NEW YORK (CNN/Money) -
A price squeeze is coming to America. The question is who gets squeezed ... Corporate America or the consumer?
The government's Producer Price Index report Tuesday showed the highest increases in prices are still far away from the checkout line. But a surge is coming.
Last week's jump in prices paid by consumers was the biggest in 25 years. Yet the jump was less than the rise in the price of finished goods at the wholesale, according to Tuesday's producer price report.
The same report showed the price of intermediate goods is up even more. And the price of crude goods -- raw materials used by businesses -- had a double-digit jump.
This marks the third straight month that wholesale prices as measured by the PPI outpaced retail prices as measured by the Consumer Price Index.
Earlier reports, such as the Institute of Supply Management index, have also shown businesses paying more for the goods they need in the wake of Hurricane Katrina.
The question is what happens next.
Do businesses finally start to pass through the increased costs to consumers? Or will they be forced to swallow the increased costs, trimming the profit margins that investors depend upon?
Some economists say that the report is another warning sign that higher consumer prices are on the horizon for things other than gasoline.
"This raises possibility of a pass through into core inflation," said Drew Matus, senior economist at Lehman Brothers. "While companies can absorb some of the pipeline pressures, the way to do so is productivity gains that we're not seeing anymore."
But some others say they don't see much risk of inflation outside of energy prices due to the fact that consumers will have to cut back on other spending to pay the higher gasoline and heating costs.
"Oil prices going up is not inflationary. Inflation is too much money chasing too few goods," said Robert Brusca of FAO Economics.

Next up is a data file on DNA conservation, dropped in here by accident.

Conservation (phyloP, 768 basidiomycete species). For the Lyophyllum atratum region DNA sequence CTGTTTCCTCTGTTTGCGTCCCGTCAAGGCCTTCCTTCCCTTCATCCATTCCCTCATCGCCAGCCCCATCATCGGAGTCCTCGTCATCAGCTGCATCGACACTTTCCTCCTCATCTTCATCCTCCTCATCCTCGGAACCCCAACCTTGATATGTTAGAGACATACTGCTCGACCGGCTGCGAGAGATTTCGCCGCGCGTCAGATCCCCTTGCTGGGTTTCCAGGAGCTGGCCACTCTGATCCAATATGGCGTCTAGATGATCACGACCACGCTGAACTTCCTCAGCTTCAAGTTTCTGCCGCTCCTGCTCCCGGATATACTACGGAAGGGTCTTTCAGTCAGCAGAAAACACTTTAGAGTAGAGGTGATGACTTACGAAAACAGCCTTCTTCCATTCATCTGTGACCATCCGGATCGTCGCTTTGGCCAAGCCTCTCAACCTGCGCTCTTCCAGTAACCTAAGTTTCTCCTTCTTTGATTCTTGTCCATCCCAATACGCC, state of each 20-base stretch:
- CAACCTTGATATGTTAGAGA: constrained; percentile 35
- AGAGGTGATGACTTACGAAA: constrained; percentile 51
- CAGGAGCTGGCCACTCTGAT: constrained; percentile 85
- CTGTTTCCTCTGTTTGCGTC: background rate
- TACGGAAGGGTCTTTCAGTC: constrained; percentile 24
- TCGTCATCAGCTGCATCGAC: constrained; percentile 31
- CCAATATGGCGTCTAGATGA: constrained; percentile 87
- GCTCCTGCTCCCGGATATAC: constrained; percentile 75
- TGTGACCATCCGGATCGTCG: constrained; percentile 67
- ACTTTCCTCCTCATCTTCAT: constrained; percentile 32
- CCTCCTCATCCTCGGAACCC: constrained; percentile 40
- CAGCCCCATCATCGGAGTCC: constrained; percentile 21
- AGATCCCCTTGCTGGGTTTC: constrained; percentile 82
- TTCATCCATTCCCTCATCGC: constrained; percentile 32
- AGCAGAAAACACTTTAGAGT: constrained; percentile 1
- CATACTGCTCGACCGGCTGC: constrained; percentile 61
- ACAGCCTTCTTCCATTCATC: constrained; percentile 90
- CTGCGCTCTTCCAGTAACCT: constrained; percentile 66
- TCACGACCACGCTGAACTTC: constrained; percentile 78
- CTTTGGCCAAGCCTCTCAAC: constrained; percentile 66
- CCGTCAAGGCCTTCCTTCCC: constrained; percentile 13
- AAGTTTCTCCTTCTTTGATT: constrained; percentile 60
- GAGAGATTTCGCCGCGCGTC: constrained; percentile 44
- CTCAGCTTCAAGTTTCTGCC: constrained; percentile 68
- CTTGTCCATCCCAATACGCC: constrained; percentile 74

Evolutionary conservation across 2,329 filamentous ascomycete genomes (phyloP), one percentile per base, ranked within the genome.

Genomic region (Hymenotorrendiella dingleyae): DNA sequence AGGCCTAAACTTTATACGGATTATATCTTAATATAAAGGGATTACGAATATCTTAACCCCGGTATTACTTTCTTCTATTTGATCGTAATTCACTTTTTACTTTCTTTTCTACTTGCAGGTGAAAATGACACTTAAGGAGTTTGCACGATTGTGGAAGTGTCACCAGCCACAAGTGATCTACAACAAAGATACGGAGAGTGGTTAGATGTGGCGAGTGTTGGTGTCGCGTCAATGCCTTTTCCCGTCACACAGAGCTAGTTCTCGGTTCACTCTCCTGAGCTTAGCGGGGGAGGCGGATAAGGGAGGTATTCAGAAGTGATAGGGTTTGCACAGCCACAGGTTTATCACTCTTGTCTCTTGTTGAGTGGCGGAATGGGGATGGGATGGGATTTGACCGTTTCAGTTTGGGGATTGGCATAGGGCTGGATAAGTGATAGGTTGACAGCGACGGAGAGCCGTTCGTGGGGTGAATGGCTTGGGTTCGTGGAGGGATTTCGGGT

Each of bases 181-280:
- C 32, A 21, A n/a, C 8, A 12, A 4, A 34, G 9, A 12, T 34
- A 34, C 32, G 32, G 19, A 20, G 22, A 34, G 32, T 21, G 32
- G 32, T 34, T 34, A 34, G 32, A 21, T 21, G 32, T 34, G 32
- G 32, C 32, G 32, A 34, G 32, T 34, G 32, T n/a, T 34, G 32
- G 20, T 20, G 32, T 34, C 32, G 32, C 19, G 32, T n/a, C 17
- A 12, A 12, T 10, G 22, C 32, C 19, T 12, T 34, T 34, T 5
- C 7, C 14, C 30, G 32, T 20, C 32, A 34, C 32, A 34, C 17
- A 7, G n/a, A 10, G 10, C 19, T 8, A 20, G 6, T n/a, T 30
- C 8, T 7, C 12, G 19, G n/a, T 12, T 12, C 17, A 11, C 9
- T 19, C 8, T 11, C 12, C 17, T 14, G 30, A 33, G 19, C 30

In a speech Tuesday, Janet Yellen, president of the Federal Reserve Bank of San Francisco and one of the policymakers at the Fed, suggested that even with the rise in energy prices, it appeared that companies were not able to pass along their cost increases.
"Many of our contacts report that keen competition, coupled with healthy profit margins, is limiting their ability to pass these costs along," she said in a speech in Salt Lake City. She suggested that slower economic growth could be the result of the squeeze.
"Firms feel the bite in narrower profit margins, which may crimp the amount they decide to spend on investment in plant and equipment," she said.
Some economists are looking for a squeeze on corporate profits going forward as businesses are unable to pass along their higher costs.
Jeoff Hall, the chief U.S. economist for Thomson Financial, said that while he expects publicly-held companies to continue to report increased profits in the third quarter and fourth quarter, the squeeze between lack of pricing power on the retail side and rising costs could hit earnings in the first half of 2006.
"We are adjusting to a higher energy cost environment. Yes, it's going to impact earnings, it's going to impact production, it's going to impact hiring."
And while Hall said most public companies will be able to withstand narrower margins, he believes there could be increased business failures from the squeeze, particularly among smaller, less well capitalized companies, particularly small businesses.
"It's getting tough to hang a shingle out there right now and only the strong will survive," he said. "Those that can not pass on higher prices, those that need to absorb it, will require a higher capital base."
Brusca said investors need to be careful about the coming profit squeeze in different sectors of corporate America.
"You have to look carefully at businesses, who has pricing power, who doesn't, who can pass costs along, and who can't," he said.
Hall said there are few sectors outside of energy and home builders that have shown an ability to pass along cost increases. He said apparel, recreation, autos and transportation are all having to swallow higher costs due to competitive pressures.
University of Maryland Professor Peter Morici said even if businesses are able to have the productivity gains they need to avoid a hit to earnings, he's more worried about the higher energy prices coupled with the continued weak pricing power causing a slow down in the U.S. economy.
He argues that the Federal Reserve shouldn't take the recent inflation readings as justification to keep raising interest rates, although he's worried that it will.
"Businesses might ask for more (for consumer goods) but they won't necessarily get it, and then we'll see big discounts for Christmas," said Morici. "This squeeze will slow economic activity. The Fed needs to be very cautious how hard they take the economy downhill because it is already headed in that direction."
For a look at more details of the September Producer Price Index, click here.
For a look at the latest reading on retail prices, click here.